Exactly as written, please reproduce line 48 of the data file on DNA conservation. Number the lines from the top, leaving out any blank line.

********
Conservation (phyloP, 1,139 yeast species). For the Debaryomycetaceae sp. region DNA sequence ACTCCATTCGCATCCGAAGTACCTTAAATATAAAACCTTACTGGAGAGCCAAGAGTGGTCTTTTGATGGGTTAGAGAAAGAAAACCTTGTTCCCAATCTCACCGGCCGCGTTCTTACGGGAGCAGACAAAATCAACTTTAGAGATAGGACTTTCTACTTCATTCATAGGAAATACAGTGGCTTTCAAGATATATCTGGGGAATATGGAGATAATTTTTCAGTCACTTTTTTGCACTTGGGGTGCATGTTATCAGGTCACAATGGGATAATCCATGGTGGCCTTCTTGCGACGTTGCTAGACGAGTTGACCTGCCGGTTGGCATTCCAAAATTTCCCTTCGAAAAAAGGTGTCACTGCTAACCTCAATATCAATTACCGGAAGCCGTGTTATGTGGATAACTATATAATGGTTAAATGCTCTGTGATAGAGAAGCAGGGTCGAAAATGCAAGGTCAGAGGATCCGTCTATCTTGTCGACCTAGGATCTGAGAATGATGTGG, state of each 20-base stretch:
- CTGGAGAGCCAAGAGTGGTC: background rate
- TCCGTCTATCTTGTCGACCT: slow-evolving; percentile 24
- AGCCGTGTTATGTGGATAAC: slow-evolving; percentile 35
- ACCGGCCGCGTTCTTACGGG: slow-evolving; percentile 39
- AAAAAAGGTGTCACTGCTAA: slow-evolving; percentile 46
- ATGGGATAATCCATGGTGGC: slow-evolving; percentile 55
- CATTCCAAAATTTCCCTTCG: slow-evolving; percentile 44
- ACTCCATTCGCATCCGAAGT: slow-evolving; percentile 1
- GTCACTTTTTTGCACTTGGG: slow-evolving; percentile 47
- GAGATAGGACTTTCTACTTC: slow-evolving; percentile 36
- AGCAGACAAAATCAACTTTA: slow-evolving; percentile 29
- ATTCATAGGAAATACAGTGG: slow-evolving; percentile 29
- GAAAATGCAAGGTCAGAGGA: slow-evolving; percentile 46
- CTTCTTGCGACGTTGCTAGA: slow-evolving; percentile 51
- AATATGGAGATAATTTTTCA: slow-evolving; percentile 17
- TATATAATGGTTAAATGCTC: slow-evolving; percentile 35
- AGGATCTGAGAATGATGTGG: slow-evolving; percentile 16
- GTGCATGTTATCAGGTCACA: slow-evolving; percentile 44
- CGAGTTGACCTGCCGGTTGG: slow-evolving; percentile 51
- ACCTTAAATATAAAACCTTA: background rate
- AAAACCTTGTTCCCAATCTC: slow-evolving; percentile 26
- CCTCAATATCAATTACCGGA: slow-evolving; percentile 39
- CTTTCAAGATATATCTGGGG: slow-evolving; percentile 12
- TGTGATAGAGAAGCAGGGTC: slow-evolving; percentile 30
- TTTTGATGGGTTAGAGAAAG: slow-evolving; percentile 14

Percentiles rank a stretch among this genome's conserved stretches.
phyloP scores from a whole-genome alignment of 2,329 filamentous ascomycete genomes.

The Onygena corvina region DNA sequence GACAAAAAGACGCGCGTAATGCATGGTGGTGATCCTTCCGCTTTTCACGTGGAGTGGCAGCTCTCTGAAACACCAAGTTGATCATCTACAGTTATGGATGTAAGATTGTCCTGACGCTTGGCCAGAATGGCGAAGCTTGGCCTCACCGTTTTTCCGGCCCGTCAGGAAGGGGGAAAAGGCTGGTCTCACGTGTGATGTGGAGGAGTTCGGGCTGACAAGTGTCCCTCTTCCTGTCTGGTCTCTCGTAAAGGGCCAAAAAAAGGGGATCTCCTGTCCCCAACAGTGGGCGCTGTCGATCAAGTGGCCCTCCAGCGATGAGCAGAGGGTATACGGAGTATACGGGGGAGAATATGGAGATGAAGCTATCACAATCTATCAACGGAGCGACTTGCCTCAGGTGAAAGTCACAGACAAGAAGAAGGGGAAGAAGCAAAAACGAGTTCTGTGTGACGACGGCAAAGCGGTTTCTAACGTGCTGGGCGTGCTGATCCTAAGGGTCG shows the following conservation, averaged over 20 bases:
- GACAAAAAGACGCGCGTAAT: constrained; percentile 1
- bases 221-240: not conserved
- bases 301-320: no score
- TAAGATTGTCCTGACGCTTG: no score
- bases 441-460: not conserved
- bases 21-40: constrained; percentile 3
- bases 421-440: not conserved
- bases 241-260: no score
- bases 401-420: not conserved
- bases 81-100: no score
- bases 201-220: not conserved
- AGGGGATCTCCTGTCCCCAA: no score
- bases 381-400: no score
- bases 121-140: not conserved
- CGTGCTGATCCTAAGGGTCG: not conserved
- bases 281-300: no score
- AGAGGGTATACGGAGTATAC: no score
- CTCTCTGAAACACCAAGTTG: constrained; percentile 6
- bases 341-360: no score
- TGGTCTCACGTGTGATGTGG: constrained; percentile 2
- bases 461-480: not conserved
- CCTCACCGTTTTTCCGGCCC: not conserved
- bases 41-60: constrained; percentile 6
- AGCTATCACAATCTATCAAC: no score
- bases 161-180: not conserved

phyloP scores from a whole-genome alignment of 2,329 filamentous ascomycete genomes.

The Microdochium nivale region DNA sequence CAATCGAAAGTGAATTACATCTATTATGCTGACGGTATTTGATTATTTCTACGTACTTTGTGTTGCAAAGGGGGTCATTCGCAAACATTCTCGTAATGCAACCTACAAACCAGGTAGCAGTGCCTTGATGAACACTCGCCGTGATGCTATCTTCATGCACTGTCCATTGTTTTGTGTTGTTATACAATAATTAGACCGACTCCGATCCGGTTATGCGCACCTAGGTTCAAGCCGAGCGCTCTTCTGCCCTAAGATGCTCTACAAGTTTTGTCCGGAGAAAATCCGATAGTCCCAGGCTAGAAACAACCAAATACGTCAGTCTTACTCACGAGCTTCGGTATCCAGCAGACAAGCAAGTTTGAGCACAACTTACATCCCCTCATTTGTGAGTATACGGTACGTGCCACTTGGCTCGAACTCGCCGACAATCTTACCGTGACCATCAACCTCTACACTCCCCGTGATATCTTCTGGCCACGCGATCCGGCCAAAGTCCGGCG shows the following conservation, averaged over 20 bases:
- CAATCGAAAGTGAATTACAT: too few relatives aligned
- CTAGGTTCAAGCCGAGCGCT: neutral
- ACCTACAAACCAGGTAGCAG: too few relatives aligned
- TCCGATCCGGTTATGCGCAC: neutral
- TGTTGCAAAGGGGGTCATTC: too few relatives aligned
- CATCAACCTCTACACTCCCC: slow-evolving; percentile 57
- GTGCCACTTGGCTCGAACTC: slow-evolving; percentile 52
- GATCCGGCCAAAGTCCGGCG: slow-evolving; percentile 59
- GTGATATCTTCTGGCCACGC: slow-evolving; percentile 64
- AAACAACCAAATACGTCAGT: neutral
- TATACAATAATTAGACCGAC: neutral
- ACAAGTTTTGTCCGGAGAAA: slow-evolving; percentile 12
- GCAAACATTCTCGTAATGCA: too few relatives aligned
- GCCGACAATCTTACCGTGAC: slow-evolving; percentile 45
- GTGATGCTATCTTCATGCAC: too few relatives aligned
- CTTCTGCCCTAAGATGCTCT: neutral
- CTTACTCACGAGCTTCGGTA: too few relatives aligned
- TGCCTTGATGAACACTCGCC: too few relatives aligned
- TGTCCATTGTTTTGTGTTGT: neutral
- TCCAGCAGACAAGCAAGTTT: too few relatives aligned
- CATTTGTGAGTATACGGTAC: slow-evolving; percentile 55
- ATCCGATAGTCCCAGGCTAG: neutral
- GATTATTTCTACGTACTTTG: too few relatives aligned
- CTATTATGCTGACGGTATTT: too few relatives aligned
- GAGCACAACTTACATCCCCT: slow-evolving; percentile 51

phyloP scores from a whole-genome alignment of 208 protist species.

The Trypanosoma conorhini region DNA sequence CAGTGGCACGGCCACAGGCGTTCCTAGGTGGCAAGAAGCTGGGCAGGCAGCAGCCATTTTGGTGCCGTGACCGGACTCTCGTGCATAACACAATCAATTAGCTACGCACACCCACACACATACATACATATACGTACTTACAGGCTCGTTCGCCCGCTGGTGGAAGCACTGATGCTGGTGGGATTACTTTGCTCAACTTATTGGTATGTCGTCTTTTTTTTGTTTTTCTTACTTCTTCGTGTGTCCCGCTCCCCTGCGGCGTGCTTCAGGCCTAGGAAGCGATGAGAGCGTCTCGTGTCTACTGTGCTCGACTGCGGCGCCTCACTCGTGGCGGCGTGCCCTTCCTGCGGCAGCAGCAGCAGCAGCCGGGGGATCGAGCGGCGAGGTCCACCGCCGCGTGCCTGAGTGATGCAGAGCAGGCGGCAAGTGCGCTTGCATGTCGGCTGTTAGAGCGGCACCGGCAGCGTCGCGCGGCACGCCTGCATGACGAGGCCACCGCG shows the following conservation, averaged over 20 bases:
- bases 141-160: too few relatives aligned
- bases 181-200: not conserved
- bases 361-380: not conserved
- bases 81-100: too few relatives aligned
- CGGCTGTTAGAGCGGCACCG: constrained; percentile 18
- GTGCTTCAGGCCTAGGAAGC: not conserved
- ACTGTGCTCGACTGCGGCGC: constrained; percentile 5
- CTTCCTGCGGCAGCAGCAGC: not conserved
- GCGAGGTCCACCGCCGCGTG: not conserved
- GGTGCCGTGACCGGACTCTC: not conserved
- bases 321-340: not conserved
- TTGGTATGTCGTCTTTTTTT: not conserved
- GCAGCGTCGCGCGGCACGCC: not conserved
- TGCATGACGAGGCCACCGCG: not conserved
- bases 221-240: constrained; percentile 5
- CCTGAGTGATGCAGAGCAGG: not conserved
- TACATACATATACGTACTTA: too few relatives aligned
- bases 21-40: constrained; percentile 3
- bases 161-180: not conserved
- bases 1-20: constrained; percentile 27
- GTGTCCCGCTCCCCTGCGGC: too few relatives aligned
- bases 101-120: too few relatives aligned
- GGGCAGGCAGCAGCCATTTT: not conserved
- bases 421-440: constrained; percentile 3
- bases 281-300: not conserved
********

- bases 341-360: no score